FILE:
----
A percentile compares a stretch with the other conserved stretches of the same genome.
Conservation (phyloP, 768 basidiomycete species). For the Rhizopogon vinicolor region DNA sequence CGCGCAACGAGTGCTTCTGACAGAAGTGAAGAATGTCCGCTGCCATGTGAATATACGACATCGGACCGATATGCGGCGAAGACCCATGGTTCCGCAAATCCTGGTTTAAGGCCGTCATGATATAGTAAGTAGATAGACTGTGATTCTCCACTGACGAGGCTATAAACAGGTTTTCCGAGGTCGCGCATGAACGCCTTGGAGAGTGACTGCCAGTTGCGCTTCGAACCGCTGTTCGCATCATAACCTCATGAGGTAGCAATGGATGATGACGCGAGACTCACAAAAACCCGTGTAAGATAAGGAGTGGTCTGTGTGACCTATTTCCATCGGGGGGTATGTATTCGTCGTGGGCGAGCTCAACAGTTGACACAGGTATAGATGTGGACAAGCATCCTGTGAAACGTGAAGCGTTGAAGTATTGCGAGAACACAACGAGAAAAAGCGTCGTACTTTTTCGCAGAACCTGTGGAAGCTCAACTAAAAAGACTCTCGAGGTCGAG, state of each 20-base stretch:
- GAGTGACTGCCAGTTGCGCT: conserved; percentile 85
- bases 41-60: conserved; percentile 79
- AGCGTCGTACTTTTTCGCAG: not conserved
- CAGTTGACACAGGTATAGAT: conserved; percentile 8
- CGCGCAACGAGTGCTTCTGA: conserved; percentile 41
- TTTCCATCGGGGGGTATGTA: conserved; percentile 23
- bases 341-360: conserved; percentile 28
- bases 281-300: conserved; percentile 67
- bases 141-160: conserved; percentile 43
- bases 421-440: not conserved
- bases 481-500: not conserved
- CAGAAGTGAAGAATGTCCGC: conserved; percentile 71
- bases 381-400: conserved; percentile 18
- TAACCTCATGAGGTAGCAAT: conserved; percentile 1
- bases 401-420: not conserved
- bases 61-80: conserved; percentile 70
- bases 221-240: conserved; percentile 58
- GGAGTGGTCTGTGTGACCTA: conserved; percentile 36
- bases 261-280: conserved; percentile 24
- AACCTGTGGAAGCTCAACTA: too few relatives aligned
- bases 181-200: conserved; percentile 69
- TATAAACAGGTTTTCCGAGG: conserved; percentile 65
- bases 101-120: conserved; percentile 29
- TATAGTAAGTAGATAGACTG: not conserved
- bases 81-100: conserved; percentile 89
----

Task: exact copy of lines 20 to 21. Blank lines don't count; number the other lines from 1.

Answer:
- GGAGTGGTCTGTGTGACCTA: conserved; percentile 36
- bases 261-280: conserved; percentile 24